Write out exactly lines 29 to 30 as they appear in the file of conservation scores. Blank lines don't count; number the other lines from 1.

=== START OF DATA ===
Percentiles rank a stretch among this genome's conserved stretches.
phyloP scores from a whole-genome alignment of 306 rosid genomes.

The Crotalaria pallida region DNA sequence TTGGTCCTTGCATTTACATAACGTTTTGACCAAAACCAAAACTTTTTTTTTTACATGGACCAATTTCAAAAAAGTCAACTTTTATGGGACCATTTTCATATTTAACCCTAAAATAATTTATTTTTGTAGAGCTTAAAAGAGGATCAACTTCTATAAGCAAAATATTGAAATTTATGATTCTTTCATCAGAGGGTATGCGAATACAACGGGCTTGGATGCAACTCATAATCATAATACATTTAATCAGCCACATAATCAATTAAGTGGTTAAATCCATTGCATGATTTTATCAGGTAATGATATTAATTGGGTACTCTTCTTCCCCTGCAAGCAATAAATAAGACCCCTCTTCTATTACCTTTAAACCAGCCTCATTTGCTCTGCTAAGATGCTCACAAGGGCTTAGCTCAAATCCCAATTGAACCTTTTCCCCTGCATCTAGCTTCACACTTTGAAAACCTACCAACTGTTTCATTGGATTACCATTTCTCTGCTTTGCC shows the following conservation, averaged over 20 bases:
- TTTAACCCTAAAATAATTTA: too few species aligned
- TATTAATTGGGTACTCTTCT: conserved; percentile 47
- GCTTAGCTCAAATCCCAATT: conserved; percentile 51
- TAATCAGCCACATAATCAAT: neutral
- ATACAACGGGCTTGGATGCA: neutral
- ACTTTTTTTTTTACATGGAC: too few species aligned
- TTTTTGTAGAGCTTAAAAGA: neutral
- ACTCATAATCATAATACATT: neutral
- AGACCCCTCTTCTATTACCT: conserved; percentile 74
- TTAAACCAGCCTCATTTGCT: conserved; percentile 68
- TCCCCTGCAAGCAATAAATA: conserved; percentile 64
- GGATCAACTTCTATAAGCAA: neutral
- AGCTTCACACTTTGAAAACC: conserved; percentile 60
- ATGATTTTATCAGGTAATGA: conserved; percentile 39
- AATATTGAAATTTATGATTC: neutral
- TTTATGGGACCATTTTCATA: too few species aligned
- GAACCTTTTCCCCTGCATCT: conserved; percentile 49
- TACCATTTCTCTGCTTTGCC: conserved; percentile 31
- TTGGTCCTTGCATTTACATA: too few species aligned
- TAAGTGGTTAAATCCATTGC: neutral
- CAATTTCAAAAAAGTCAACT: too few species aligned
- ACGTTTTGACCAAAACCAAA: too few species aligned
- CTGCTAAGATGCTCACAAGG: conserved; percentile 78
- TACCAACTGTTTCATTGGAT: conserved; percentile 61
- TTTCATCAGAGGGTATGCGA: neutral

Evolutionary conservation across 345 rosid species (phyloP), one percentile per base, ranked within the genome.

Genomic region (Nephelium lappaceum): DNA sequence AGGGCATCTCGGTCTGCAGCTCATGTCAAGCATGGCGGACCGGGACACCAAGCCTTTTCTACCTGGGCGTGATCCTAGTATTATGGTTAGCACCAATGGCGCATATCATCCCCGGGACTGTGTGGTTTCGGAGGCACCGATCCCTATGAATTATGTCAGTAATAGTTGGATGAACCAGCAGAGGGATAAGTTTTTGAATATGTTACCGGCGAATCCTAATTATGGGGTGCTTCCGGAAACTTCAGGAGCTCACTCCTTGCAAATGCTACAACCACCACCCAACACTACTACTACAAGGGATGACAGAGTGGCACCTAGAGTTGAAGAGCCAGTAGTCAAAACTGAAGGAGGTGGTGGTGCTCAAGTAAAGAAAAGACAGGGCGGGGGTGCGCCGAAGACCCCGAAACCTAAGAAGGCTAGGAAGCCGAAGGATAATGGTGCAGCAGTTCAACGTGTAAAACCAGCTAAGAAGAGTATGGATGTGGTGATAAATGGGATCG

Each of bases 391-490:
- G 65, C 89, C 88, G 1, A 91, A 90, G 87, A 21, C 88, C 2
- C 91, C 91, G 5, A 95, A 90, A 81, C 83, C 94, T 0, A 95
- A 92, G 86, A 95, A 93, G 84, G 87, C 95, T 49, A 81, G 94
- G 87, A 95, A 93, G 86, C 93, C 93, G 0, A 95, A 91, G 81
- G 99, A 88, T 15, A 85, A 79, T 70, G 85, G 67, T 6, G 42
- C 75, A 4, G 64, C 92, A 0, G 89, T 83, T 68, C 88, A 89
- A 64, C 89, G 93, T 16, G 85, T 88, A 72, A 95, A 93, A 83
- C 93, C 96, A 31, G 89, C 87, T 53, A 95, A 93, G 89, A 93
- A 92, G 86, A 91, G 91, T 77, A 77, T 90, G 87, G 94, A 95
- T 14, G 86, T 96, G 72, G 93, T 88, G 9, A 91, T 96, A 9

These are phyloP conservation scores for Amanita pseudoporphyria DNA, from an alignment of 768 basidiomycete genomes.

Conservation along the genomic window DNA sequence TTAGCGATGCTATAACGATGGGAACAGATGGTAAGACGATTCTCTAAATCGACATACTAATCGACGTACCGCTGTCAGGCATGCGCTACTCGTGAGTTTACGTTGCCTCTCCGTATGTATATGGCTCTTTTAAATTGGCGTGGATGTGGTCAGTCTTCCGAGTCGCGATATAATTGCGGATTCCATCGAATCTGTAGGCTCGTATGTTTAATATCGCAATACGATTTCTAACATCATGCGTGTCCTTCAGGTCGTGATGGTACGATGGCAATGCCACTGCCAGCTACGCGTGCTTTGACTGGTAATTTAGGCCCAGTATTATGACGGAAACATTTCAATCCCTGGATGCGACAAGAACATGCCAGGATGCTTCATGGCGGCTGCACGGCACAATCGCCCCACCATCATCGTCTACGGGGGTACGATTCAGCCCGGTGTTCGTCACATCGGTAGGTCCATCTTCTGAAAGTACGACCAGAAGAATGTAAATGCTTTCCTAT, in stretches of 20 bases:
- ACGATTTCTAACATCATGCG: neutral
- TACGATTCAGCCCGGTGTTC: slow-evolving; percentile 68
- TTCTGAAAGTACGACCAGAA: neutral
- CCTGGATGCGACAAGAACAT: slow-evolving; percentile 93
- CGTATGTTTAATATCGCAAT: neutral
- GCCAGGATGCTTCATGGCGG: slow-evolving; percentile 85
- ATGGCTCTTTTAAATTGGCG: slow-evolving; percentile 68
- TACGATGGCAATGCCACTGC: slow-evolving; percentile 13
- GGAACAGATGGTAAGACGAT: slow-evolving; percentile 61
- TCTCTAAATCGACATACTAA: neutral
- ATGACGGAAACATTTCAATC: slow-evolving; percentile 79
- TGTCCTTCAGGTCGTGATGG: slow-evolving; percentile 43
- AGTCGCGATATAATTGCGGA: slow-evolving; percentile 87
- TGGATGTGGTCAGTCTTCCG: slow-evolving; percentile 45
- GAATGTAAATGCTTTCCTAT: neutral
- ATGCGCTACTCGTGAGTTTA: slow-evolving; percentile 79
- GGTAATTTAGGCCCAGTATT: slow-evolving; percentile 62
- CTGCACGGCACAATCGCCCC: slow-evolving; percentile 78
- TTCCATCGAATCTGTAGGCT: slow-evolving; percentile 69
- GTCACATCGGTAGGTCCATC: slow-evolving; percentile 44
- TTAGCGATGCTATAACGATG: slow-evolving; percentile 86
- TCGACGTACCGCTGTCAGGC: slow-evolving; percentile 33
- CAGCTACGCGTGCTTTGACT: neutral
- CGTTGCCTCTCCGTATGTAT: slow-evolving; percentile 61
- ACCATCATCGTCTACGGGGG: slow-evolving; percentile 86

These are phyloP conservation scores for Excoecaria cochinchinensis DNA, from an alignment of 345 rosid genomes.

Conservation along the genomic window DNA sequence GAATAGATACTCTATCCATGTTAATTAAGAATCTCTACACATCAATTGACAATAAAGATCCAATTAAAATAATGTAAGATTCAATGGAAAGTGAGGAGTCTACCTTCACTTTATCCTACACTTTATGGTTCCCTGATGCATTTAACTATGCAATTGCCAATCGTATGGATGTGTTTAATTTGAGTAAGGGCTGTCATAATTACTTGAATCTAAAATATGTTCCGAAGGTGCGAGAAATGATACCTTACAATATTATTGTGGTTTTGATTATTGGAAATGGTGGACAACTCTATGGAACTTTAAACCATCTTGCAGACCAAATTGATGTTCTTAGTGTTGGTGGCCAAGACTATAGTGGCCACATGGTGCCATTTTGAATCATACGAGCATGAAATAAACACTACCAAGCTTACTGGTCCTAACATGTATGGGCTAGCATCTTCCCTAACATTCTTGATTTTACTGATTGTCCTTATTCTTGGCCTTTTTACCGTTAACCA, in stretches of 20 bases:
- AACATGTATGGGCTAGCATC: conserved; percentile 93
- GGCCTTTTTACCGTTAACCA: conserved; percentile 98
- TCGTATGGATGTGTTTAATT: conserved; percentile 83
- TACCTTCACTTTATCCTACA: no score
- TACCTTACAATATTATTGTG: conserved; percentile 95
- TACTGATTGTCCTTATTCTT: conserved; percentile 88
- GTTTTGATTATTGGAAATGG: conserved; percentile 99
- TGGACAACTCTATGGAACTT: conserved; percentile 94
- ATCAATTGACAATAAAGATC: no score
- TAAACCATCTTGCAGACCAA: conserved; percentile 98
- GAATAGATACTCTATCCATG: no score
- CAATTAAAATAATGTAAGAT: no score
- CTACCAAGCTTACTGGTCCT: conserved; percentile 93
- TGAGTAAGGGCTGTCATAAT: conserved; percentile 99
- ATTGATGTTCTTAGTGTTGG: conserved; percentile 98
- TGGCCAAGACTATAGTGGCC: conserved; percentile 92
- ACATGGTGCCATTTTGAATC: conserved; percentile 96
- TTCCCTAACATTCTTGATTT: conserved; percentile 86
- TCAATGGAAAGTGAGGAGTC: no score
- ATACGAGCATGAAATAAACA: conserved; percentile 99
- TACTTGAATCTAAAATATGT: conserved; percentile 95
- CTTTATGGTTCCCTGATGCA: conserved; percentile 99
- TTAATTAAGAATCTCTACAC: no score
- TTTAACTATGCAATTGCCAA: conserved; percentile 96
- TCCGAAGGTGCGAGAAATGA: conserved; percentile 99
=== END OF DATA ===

Evolutionary conservation across 345 rosid species (phyloP), one percentile per base, ranked within the genome.

Genomic region (Nephelium lappaceum): DNA sequence AGGGCATCTCGGTCTGCAGCTCATGTCAAGCATGGCGGACCGGGACACCAAGCCTTTTCTACCTGGGCGTGATCCTAGTATTATGGTTAGCACCAATGGCGCATATCATCCCCGGGACTGTGTGGTTTCGGAGGCACCGATCCCTATGAATTATGTCAGTAATAGTTGGATGAACCAGCAGAGGGATAAGTTTTTGAATATGTTACCGGCGAATCCTAATTATGGGGTGCTTCCGGAAACTTCAGGAGCTCACTCCTTGCAAATGCTACAACCACCACCCAACACTACTACTACAAGGGATGACAGAGTGGCACCTAGAGTTGAAGAGCCAGTAGTCAAAACTGAAGGAGGTGGTGGTGCTCAAGTAAAGAAAAGACAGGGCGGGGGTGCGCCGAAGACCCCGAAACCTAAGAAGGCTAGGAAGCCGAAGGATAATGGTGCAGCAGTTCAACGTGTAAAACCAGCTAAGAAGAGTATGGATGTGGTGATAAATGGGATCG